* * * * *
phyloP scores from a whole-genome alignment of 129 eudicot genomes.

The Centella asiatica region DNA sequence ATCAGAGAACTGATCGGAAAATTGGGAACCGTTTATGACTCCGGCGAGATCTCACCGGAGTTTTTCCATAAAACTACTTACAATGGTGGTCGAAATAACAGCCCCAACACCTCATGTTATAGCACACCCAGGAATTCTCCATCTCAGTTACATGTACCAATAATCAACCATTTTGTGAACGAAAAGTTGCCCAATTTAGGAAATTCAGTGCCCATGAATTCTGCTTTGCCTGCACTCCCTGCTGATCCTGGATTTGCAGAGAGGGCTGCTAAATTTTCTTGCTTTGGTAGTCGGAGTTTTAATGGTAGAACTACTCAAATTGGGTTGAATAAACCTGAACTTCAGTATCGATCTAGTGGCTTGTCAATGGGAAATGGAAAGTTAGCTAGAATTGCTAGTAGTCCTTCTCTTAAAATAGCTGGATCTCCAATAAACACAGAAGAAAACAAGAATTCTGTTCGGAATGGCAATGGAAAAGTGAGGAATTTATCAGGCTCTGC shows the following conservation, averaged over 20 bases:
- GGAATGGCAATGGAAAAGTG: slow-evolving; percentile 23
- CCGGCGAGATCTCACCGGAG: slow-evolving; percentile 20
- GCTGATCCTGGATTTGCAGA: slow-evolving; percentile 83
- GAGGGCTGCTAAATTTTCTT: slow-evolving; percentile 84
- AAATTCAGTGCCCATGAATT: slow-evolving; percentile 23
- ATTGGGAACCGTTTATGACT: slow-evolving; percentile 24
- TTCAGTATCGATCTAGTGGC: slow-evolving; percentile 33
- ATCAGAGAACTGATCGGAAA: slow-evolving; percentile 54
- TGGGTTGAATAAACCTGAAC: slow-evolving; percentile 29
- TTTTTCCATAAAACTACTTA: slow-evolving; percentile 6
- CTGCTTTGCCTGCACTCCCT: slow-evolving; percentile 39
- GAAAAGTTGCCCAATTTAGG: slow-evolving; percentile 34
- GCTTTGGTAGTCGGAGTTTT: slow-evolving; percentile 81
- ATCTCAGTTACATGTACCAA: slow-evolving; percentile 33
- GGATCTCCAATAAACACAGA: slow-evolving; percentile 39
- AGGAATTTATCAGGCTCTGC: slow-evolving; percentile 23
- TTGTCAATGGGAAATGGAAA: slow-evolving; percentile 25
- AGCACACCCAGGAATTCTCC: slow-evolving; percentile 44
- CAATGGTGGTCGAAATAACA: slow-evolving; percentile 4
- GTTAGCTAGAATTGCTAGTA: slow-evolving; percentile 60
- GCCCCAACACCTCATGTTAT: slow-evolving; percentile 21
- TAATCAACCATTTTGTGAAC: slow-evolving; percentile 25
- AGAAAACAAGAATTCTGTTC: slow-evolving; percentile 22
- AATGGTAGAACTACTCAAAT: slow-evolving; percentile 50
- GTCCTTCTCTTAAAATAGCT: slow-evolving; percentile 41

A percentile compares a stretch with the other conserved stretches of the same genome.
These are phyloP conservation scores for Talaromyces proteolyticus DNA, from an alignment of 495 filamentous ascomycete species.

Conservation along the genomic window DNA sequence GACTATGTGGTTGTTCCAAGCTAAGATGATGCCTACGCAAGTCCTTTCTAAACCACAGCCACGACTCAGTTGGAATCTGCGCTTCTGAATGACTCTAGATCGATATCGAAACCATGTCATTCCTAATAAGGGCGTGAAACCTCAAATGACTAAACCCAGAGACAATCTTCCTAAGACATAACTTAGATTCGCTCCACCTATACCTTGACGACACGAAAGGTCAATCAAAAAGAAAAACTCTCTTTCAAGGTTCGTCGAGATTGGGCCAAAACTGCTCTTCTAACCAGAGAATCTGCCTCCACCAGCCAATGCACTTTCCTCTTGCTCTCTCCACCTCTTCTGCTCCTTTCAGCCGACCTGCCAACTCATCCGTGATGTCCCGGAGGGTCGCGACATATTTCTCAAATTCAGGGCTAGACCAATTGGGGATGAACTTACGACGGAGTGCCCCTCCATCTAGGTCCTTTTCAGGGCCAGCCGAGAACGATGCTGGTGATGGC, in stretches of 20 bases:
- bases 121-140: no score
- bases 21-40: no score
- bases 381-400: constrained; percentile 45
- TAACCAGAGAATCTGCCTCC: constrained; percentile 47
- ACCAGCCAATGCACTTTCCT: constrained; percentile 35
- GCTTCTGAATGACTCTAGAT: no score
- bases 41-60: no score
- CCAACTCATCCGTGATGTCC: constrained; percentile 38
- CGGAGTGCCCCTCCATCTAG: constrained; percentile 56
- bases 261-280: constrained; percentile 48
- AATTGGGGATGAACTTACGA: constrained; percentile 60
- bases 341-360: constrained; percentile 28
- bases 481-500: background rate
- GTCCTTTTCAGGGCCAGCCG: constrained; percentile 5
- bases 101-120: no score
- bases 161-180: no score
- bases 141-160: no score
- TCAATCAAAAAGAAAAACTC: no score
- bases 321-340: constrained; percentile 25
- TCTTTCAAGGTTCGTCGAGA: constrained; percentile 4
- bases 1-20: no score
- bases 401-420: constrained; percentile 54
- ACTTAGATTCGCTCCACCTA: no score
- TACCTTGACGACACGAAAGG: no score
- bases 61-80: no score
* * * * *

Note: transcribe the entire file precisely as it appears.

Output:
phyloP scores from a whole-genome alignment of 129 eudicot genomes.

The Centella asiatica region DNA sequence ATCAGAGAACTGATCGGAAAATTGGGAACCGTTTATGACTCCGGCGAGATCTCACCGGAGTTTTTCCATAAAACTACTTACAATGGTGGTCGAAATAACAGCCCCAACACCTCATGTTATAGCACACCCAGGAATTCTCCATCTCAGTTACATGTACCAATAATCAACCATTTTGTGAACGAAAAGTTGCCCAATTTAGGAAATTCAGTGCCCATGAATTCTGCTTTGCCTGCACTCCCTGCTGATCCTGGATTTGCAGAGAGGGCTGCTAAATTTTCTTGCTTTGGTAGTCGGAGTTTTAATGGTAGAACTACTCAAATTGGGTTGAATAAACCTGAACTTCAGTATCGATCTAGTGGCTTGTCAATGGGAAATGGAAAGTTAGCTAGAATTGCTAGTAGTCCTTCTCTTAAAATAGCTGGATCTCCAATAAACACAGAAGAAAACAAGAATTCTGTTCGGAATGGCAATGGAAAAGTGAGGAATTTATCAGGCTCTGC shows the following conservation, averaged over 20 bases:
- GGAATGGCAATGGAAAAGTG: slow-evolving; percentile 23
- CCGGCGAGATCTCACCGGAG: slow-evolving; percentile 20
- GCTGATCCTGGATTTGCAGA: slow-evolving; percentile 83
- GAGGGCTGCTAAATTTTCTT: slow-evolving; percentile 84
- AAATTCAGTGCCCATGAATT: slow-evolving; percentile 23
- ATTGGGAACCGTTTATGACT: slow-evolving; percentile 24
- TTCAGTATCGATCTAGTGGC: slow-evolving; percentile 33
- ATCAGAGAACTGATCGGAAA: slow-evolving; percentile 54
- TGGGTTGAATAAACCTGAAC: slow-evolving; percentile 29
- TTTTTCCATAAAACTACTTA: slow-evolving; percentile 6
- CTGCTTTGCCTGCACTCCCT: slow-evolving; percentile 39
- GAAAAGTTGCCCAATTTAGG: slow-evolving; percentile 34
- GCTTTGGTAGTCGGAGTTTT: slow-evolving; percentile 81
- ATCTCAGTTACATGTACCAA: slow-evolving; percentile 33
- GGATCTCCAATAAACACAGA: slow-evolving; percentile 39
- AGGAATTTATCAGGCTCTGC: slow-evolving; percentile 23
- TTGTCAATGGGAAATGGAAA: slow-evolving; percentile 25
- AGCACACCCAGGAATTCTCC: slow-evolving; percentile 44
- CAATGGTGGTCGAAATAACA: slow-evolving; percentile 4
- GTTAGCTAGAATTGCTAGTA: slow-evolving; percentile 60
- GCCCCAACACCTCATGTTAT: slow-evolving; percentile 21
- TAATCAACCATTTTGTGAAC: slow-evolving; percentile 25
- AGAAAACAAGAATTCTGTTC: slow-evolving; percentile 22
- AATGGTAGAACTACTCAAAT: slow-evolving; percentile 50
- GTCCTTCTCTTAAAATAGCT: slow-evolving; percentile 41

A percentile compares a stretch with the other conserved stretches of the same genome.
These are phyloP conservation scores for Talaromyces proteolyticus DNA, from an alignment of 495 filamentous ascomycete species.

Conservation along the genomic window DNA sequence GACTATGTGGTTGTTCCAAGCTAAGATGATGCCTACGCAAGTCCTTTCTAAACCACAGCCACGACTCAGTTGGAATCTGCGCTTCTGAATGACTCTAGATCGATATCGAAACCATGTCATTCCTAATAAGGGCGTGAAACCTCAAATGACTAAACCCAGAGACAATCTTCCTAAGACATAACTTAGATTCGCTCCACCTATACCTTGACGACACGAAAGGTCAATCAAAAAGAAAAACTCTCTTTCAAGGTTCGTCGAGATTGGGCCAAAACTGCTCTTCTAACCAGAGAATCTGCCTCCACCAGCCAATGCACTTTCCTCTTGCTCTCTCCACCTCTTCTGCTCCTTTCAGCCGACCTGCCAACTCATCCGTGATGTCCCGGAGGGTCGCGACATATTTCTCAAATTCAGGGCTAGACCAATTGGGGATGAACTTACGACGGAGTGCCCCTCCATCTAGGTCCTTTTCAGGGCCAGCCGAGAACGATGCTGGTGATGGC, in stretches of 20 bases:
- bases 121-140: no score
- bases 21-40: no score
- bases 381-400: constrained; percentile 45
- TAACCAGAGAATCTGCCTCC: constrained; percentile 47
- ACCAGCCAATGCACTTTCCT: constrained; percentile 35
- GCTTCTGAATGACTCTAGAT: no score
- bases 41-60: no score
- CCAACTCATCCGTGATGTCC: constrained; percentile 38
- CGGAGTGCCCCTCCATCTAG: constrained; percentile 56
- bases 261-280: constrained; percentile 48
- AATTGGGGATGAACTTACGA: constrained; percentile 60
- bases 341-360: constrained; percentile 28
- bases 481-500: background rate
- GTCCTTTTCAGGGCCAGCCG: constrained; percentile 5
- bases 101-120: no score
- bases 161-180: no score
- bases 141-160: no score
- TCAATCAAAAAGAAAAACTC: no score
- bases 321-340: constrained; percentile 25
- TCTTTCAAGGTTCGTCGAGA: constrained; percentile 4
- bases 1-20: no score
- bases 401-420: constrained; percentile 54
- ACTTAGATTCGCTCCACCTA: no score
- TACCTTGACGACACGAAAGG: no score
- bases 61-80: no score